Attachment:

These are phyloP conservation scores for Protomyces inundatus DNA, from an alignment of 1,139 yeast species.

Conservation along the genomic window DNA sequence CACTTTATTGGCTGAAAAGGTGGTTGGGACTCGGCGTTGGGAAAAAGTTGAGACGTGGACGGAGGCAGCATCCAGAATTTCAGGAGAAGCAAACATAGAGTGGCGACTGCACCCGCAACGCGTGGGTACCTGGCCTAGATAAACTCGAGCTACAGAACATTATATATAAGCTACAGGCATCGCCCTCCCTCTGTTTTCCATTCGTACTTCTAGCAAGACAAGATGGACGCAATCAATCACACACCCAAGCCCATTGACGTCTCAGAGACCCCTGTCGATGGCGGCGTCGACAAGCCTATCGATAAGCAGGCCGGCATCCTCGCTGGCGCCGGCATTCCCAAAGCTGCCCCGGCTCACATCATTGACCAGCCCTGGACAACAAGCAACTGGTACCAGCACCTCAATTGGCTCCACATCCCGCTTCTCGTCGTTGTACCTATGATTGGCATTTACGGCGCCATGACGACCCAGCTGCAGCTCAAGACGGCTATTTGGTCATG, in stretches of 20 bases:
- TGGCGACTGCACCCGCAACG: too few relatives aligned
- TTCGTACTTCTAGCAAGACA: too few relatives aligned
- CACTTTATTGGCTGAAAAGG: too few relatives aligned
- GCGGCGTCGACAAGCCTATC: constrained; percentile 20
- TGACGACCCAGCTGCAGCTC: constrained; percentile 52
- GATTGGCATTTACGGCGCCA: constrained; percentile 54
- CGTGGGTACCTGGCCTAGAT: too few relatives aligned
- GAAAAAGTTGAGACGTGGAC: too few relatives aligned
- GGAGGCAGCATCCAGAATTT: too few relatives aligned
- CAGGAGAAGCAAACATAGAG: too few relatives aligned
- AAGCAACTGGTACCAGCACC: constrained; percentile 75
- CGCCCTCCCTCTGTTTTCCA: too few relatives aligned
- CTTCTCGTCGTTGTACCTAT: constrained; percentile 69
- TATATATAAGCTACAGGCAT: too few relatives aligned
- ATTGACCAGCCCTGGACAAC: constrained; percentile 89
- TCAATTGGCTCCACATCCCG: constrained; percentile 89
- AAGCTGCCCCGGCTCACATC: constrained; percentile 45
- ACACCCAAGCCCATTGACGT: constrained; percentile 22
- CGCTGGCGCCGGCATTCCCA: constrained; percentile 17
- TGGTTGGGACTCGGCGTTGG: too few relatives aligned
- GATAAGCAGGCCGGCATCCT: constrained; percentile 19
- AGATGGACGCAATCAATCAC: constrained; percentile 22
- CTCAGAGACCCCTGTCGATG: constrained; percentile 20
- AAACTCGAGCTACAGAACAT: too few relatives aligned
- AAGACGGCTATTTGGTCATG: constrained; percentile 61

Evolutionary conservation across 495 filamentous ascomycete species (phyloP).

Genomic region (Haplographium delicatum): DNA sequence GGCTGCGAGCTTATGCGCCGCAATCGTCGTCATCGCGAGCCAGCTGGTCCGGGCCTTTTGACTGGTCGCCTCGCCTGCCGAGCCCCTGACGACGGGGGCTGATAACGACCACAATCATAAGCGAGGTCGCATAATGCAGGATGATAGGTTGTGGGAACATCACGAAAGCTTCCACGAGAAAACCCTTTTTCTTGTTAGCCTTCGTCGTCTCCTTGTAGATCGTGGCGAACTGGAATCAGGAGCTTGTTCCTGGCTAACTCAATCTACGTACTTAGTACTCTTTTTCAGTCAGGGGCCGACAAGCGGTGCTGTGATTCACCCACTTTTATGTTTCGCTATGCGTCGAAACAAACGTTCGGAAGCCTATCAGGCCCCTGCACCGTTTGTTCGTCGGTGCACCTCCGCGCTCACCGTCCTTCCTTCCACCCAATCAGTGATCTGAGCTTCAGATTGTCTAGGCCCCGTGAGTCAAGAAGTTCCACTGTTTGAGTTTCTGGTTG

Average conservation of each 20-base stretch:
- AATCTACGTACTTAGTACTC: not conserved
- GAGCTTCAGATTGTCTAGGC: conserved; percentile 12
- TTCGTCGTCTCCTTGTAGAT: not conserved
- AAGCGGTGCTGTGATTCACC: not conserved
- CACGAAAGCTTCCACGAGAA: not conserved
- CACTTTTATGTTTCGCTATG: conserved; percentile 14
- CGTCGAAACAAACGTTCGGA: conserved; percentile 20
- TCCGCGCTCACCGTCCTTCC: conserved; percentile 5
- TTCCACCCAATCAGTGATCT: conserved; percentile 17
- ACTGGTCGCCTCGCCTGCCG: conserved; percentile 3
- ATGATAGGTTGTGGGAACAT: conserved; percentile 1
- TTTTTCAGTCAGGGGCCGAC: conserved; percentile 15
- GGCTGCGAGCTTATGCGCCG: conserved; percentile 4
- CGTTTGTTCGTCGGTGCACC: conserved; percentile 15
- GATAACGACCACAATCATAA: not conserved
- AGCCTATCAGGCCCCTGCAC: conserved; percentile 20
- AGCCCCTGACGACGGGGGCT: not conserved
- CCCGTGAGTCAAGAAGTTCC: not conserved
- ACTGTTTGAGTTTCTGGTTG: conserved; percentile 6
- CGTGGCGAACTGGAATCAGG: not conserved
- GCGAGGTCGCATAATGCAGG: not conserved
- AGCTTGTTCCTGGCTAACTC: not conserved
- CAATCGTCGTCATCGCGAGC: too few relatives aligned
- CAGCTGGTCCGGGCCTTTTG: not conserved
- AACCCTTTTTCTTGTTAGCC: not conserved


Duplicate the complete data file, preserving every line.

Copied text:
These are phyloP conservation scores for Protomyces inundatus DNA, from an alignment of 1,139 yeast species.

Conservation along the genomic window DNA sequence CACTTTATTGGCTGAAAAGGTGGTTGGGACTCGGCGTTGGGAAAAAGTTGAGACGTGGACGGAGGCAGCATCCAGAATTTCAGGAGAAGCAAACATAGAGTGGCGACTGCACCCGCAACGCGTGGGTACCTGGCCTAGATAAACTCGAGCTACAGAACATTATATATAAGCTACAGGCATCGCCCTCCCTCTGTTTTCCATTCGTACTTCTAGCAAGACAAGATGGACGCAATCAATCACACACCCAAGCCCATTGACGTCTCAGAGACCCCTGTCGATGGCGGCGTCGACAAGCCTATCGATAAGCAGGCCGGCATCCTCGCTGGCGCCGGCATTCCCAAAGCTGCCCCGGCTCACATCATTGACCAGCCCTGGACAACAAGCAACTGGTACCAGCACCTCAATTGGCTCCACATCCCGCTTCTCGTCGTTGTACCTATGATTGGCATTTACGGCGCCATGACGACCCAGCTGCAGCTCAAGACGGCTATTTGGTCATG, in stretches of 20 bases:
- TGGCGACTGCACCCGCAACG: too few relatives aligned
- TTCGTACTTCTAGCAAGACA: too few relatives aligned
- CACTTTATTGGCTGAAAAGG: too few relatives aligned
- GCGGCGTCGACAAGCCTATC: constrained; percentile 20
- TGACGACCCAGCTGCAGCTC: constrained; percentile 52
- GATTGGCATTTACGGCGCCA: constrained; percentile 54
- CGTGGGTACCTGGCCTAGAT: too few relatives aligned
- GAAAAAGTTGAGACGTGGAC: too few relatives aligned
- GGAGGCAGCATCCAGAATTT: too few relatives aligned
- CAGGAGAAGCAAACATAGAG: too few relatives aligned
- AAGCAACTGGTACCAGCACC: constrained; percentile 75
- CGCCCTCCCTCTGTTTTCCA: too few relatives aligned
- CTTCTCGTCGTTGTACCTAT: constrained; percentile 69
- TATATATAAGCTACAGGCAT: too few relatives aligned
- ATTGACCAGCCCTGGACAAC: constrained; percentile 89
- TCAATTGGCTCCACATCCCG: constrained; percentile 89
- AAGCTGCCCCGGCTCACATC: constrained; percentile 45
- ACACCCAAGCCCATTGACGT: constrained; percentile 22
- CGCTGGCGCCGGCATTCCCA: constrained; percentile 17
- TGGTTGGGACTCGGCGTTGG: too few relatives aligned
- GATAAGCAGGCCGGCATCCT: constrained; percentile 19
- AGATGGACGCAATCAATCAC: constrained; percentile 22
- CTCAGAGACCCCTGTCGATG: constrained; percentile 20
- AAACTCGAGCTACAGAACAT: too few relatives aligned
- AAGACGGCTATTTGGTCATG: constrained; percentile 61

Evolutionary conservation across 495 filamentous ascomycete species (phyloP).

Genomic region (Haplographium delicatum): DNA sequence GGCTGCGAGCTTATGCGCCGCAATCGTCGTCATCGCGAGCCAGCTGGTCCGGGCCTTTTGACTGGTCGCCTCGCCTGCCGAGCCCCTGACGACGGGGGCTGATAACGACCACAATCATAAGCGAGGTCGCATAATGCAGGATGATAGGTTGTGGGAACATCACGAAAGCTTCCACGAGAAAACCCTTTTTCTTGTTAGCCTTCGTCGTCTCCTTGTAGATCGTGGCGAACTGGAATCAGGAGCTTGTTCCTGGCTAACTCAATCTACGTACTTAGTACTCTTTTTCAGTCAGGGGCCGACAAGCGGTGCTGTGATTCACCCACTTTTATGTTTCGCTATGCGTCGAAACAAACGTTCGGAAGCCTATCAGGCCCCTGCACCGTTTGTTCGTCGGTGCACCTCCGCGCTCACCGTCCTTCCTTCCACCCAATCAGTGATCTGAGCTTCAGATTGTCTAGGCCCCGTGAGTCAAGAAGTTCCACTGTTTGAGTTTCTGGTTG

Average conservation of each 20-base stretch:
- AATCTACGTACTTAGTACTC: not conserved
- GAGCTTCAGATTGTCTAGGC: conserved; percentile 12
- TTCGTCGTCTCCTTGTAGAT: not conserved
- AAGCGGTGCTGTGATTCACC: not conserved
- CACGAAAGCTTCCACGAGAA: not conserved
- CACTTTTATGTTTCGCTATG: conserved; percentile 14
- CGTCGAAACAAACGTTCGGA: conserved; percentile 20
- TCCGCGCTCACCGTCCTTCC: conserved; percentile 5
- TTCCACCCAATCAGTGATCT: conserved; percentile 17
- ACTGGTCGCCTCGCCTGCCG: conserved; percentile 3
- ATGATAGGTTGTGGGAACAT: conserved; percentile 1
- TTTTTCAGTCAGGGGCCGAC: conserved; percentile 15
- GGCTGCGAGCTTATGCGCCG: conserved; percentile 4
- CGTTTGTTCGTCGGTGCACC: conserved; percentile 15
- GATAACGACCACAATCATAA: not conserved
- AGCCTATCAGGCCCCTGCAC: conserved; percentile 20
- AGCCCCTGACGACGGGGGCT: not conserved
- CCCGTGAGTCAAGAAGTTCC: not conserved
- ACTGTTTGAGTTTCTGGTTG: conserved; percentile 6
- CGTGGCGAACTGGAATCAGG: not conserved
- GCGAGGTCGCATAATGCAGG: not conserved
- AGCTTGTTCCTGGCTAACTC: not conserved
- CAATCGTCGTCATCGCGAGC: too few relatives aligned
- CAGCTGGTCCGGGCCTTTTG: not conserved
- AACCCTTTTTCTTGTTAGCC: not conserved